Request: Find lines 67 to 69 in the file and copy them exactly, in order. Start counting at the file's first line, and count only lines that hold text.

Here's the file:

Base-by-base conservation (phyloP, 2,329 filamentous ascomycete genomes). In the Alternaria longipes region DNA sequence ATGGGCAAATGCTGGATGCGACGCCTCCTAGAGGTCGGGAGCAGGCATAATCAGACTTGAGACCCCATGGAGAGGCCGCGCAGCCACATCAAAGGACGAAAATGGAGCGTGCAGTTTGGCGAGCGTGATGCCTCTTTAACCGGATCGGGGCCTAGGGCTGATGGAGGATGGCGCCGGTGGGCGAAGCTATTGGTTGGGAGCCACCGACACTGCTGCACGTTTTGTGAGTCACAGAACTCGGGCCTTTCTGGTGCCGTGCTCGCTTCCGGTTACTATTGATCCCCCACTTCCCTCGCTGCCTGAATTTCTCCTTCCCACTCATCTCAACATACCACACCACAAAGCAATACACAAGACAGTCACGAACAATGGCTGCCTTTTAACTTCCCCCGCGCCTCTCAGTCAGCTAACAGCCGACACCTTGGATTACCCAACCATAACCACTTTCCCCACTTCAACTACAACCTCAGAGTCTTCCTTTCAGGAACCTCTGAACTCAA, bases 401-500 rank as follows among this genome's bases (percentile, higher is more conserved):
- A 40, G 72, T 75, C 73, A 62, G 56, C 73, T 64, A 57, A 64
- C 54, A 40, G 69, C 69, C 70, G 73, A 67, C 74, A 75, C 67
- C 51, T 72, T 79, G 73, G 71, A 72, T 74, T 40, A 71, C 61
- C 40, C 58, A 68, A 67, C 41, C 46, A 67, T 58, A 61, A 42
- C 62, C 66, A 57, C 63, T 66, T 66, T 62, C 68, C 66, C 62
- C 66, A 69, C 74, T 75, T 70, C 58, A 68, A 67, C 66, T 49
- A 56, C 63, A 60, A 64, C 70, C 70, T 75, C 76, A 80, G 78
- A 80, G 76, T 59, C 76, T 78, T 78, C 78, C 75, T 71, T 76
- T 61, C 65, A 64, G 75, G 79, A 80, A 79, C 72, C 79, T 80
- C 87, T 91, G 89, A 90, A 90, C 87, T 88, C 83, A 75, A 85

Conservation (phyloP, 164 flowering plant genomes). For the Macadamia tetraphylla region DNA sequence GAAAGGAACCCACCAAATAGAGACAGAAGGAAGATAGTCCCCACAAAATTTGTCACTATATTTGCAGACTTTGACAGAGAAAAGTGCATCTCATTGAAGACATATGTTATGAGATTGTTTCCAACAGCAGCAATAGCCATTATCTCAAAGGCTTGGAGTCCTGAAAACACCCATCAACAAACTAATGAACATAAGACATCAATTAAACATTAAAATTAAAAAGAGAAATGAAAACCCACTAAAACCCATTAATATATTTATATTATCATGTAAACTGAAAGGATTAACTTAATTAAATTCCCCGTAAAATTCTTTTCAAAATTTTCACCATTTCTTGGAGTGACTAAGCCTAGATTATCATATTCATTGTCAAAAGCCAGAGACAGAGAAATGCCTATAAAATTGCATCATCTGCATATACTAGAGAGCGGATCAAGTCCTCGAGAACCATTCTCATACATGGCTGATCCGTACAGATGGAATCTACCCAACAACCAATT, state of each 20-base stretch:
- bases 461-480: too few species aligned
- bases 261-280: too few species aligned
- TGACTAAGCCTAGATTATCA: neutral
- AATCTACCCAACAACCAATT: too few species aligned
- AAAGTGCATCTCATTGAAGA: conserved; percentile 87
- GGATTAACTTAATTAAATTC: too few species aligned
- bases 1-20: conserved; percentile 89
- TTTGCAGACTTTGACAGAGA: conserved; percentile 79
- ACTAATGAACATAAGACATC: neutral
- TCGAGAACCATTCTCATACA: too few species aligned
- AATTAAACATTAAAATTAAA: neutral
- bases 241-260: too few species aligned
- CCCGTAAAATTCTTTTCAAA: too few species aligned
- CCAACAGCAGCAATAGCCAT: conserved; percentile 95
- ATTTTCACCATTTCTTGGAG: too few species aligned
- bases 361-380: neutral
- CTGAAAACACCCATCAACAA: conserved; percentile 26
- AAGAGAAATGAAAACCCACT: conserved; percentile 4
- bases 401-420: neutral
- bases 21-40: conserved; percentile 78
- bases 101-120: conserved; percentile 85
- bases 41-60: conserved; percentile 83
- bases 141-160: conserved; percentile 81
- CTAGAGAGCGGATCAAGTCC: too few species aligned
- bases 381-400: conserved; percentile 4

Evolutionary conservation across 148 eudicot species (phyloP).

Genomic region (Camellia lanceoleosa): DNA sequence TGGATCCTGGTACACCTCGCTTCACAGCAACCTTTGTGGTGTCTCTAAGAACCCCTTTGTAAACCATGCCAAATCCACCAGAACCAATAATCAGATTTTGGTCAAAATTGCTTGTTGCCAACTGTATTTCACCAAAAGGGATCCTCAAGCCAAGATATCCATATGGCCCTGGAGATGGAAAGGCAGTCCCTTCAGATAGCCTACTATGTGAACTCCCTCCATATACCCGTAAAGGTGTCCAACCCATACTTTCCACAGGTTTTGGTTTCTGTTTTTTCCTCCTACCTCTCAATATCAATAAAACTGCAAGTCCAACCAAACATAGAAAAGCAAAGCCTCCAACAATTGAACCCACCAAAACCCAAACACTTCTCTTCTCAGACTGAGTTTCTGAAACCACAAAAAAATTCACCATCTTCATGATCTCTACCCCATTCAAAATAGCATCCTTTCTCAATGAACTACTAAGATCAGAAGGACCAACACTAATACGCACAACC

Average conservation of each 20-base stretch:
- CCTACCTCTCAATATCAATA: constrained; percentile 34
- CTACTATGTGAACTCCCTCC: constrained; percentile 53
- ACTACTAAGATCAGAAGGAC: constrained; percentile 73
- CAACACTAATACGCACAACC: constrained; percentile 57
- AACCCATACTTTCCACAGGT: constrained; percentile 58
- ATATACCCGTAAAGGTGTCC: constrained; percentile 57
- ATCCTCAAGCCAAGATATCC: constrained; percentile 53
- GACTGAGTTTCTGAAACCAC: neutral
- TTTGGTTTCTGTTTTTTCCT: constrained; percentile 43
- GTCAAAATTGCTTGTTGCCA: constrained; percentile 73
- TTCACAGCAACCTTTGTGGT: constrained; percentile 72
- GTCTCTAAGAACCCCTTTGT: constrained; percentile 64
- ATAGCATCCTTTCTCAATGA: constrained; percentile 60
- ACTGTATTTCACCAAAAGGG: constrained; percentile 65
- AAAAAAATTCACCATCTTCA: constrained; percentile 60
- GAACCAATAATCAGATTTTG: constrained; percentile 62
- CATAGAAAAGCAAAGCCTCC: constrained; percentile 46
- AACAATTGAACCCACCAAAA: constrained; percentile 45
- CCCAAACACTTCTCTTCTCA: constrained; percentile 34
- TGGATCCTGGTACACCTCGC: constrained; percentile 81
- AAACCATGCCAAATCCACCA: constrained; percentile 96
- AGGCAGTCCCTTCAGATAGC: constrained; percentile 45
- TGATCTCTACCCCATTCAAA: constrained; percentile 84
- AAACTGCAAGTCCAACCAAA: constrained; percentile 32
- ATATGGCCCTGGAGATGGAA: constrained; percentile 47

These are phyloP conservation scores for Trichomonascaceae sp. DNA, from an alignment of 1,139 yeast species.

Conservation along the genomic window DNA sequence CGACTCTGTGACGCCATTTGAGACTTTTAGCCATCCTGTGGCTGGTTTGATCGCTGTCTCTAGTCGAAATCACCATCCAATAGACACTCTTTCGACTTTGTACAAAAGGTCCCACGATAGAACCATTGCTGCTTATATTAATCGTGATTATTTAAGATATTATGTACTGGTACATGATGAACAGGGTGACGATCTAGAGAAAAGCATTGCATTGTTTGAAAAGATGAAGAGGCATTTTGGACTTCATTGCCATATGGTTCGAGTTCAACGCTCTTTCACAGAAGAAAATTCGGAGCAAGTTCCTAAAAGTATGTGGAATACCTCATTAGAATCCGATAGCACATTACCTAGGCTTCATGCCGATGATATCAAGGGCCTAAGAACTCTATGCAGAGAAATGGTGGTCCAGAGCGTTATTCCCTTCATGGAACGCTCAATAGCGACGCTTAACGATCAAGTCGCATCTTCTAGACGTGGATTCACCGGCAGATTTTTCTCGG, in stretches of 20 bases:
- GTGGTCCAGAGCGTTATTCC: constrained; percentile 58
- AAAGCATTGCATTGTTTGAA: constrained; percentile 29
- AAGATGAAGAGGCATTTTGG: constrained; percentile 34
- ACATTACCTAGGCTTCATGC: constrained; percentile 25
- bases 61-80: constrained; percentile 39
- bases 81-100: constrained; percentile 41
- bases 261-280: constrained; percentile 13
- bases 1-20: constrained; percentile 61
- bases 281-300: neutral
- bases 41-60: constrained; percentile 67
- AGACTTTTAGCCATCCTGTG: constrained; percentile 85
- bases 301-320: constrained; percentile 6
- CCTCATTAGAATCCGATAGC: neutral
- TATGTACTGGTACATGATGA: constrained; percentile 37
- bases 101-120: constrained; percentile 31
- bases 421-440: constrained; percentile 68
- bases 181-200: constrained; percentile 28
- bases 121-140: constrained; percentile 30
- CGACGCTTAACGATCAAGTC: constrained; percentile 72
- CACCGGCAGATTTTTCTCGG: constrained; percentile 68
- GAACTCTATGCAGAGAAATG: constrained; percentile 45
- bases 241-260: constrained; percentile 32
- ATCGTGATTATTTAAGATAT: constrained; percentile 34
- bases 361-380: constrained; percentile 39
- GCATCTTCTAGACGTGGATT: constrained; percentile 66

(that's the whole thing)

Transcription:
Conservation along the genomic window DNA sequence CGACTCTGTGACGCCATTTGAGACTTTTAGCCATCCTGTGGCTGGTTTGATCGCTGTCTCTAGTCGAAATCACCATCCAATAGACACTCTTTCGACTTTGTACAAAAGGTCCCACGATAGAACCATTGCTGCTTATATTAATCGTGATTATTTAAGATATTATGTACTGGTACATGATGAACAGGGTGACGATCTAGAGAAAAGCATTGCATTGTTTGAAAAGATGAAGAGGCATTTTGGACTTCATTGCCATATGGTTCGAGTTCAACGCTCTTTCACAGAAGAAAATTCGGAGCAAGTTCCTAAAAGTATGTGGAATACCTCATTAGAATCCGATAGCACATTACCTAGGCTTCATGCCGATGATATCAAGGGCCTAAGAACTCTATGCAGAGAAATGGTGGTCCAGAGCGTTATTCCCTTCATGGAACGCTCAATAGCGACGCTTAACGATCAAGTCGCATCTTCTAGACGTGGATTCACCGGCAGATTTTTCTCGG, in stretches of 20 bases:
- GTGGTCCAGAGCGTTATTCC: constrained; percentile 58
- AAAGCATTGCATTGTTTGAA: constrained; percentile 29